There is a widespread perception of old people having distinctive smell, expressed by less tactful children as, “grandpa smells funny”. Researchers decided to test if the scent was an intrinsic part of growing older, a product of the environment, or a trick of the mind.
Although they found the smell is mostly an effect of changing chemicals produced by our body, and identified the molecules involved, it also seems the brain of the one doing the smelling puts a twist in the tale.
In 2001, a team of researchers led by Dr Shinichiro Haze of the Product Development Center, Yokohama, had subjects aged 26-75 wear shirts designed to catch their body odors for three nights. Molecules clinging to shirt patches were extracted and run through a mass spectrometer to separate out the compounds for analysis.
The authors found a complex mix of chemicals, but most of these were unaffected by age. The exception was 2-Nonenal, an aldehyde which was only found on shirts worn by people 40 years and older and rising with age thereafter.
The paper in the Journal of Investigative Dermatology reporting the work revealed we don’t sweat 2-Nonenal at any age. Instead, older people’s skins release omega-7 unsaturated fatty acids, which become 2-Nonenal when degraded by exposure to the air. Lipid peroxides hasten the process.
Haze and co-authors reached their conclusion based on a sample of just 22 individuals, but the work appears to have stood the test of time, with no subsequent refutations.
A 2012 study in PLOS ONE led by Dr Susanna Mitro, then at the Monell Chemical Senses Center, found people could distinguish between the body odors of people over 75 and under 55, but not between those in their 20s and aged 45-55.
Nevertheless, Haze’s work indicates not all of us are destined to wear the scent of age. Average 2-Nonenal concentrations for those aged 40-70 was 2.6 parts per million. However, two subjects in their 60s and one over 70 produced so little 2-Nonenal even the mass spectrometer could barely detect it – noses would have had no chance. This was half the over-60 sample in the study.
The monosaturated omega-7s also showed a clear increasing trend with age, but for about half the subjects over 40 the levels were barely higher than among younger participants, if at all.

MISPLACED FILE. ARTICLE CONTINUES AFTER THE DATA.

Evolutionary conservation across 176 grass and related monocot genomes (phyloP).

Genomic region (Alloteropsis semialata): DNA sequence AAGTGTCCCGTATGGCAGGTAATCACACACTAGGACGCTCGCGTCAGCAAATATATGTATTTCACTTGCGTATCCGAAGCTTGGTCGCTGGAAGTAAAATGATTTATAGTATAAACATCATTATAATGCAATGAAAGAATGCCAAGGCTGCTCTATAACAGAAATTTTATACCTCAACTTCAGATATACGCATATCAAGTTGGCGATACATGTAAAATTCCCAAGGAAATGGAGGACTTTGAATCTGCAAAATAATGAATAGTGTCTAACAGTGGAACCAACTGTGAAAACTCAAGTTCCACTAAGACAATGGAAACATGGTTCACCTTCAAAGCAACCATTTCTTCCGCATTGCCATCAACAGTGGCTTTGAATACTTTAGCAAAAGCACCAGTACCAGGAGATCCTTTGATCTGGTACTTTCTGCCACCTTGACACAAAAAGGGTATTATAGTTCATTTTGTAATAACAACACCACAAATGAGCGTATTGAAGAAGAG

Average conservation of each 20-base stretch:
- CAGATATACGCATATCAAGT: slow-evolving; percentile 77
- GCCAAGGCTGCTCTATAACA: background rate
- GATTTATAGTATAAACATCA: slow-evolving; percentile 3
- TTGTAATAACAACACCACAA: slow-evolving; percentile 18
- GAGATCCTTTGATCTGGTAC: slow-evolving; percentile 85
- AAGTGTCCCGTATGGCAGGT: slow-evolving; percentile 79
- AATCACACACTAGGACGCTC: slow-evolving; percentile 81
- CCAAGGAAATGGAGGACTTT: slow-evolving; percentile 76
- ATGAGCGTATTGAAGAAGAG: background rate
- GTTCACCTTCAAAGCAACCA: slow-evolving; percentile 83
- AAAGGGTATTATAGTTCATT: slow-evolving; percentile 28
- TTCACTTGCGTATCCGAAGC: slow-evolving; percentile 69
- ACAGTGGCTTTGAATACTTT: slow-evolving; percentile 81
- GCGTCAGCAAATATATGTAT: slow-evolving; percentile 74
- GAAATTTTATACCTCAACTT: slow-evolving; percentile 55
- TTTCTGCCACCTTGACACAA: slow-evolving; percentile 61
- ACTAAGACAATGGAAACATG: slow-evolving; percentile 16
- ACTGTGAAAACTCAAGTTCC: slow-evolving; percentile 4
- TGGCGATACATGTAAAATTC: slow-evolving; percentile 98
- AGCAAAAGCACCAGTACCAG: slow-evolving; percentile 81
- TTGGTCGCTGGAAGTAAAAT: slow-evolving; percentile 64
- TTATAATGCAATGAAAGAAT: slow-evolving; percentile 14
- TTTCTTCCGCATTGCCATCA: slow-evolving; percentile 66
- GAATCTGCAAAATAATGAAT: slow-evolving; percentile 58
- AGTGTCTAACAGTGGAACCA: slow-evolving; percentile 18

Why skin excretes more of the chemicals that become 2-Nonenal as we age remains a mystery. Ultradarwinists, who attribute every biological phenomenon to natural or sexual selection, think there is some evolutionary advantage in signaling old age. Even they struggle to explain what it might be, however, particularly since humans rely more on our other senses and have plenty of other ways to send messages. The wide variation among Haze’s older subjects further undermines the search for an evolutionary explanation.
Alternatively, the omega-7 release may simply be a consequence of aging bodies, and the degraded product a side-effect. The body has enzymes that desaturates fats, and their abundance may change as we age for many reasons, possibly increasing omega-7 abundance.
"Old person smell" is usually assumed to be a bad thing, and Haze and co-authors describe 2-Nonenal as having; “An unpleasant greasy and grassy odor.” It’s the molecule that gives aged beer its “cardboard” taste, making it enemy number one for chemists seeking to make beer last longer.
However, smelling like grass doesn’t sound all that bad. Moreover, when Mitro had people smell odors collected from people of different ages, those collected from older donors were not rated as more unpleasant and were actually considered less intense than those of the young.
Mitro and co-authors speculate old person smell is only considered unpleasant in context. Societies with more reverence for age might regard it differently.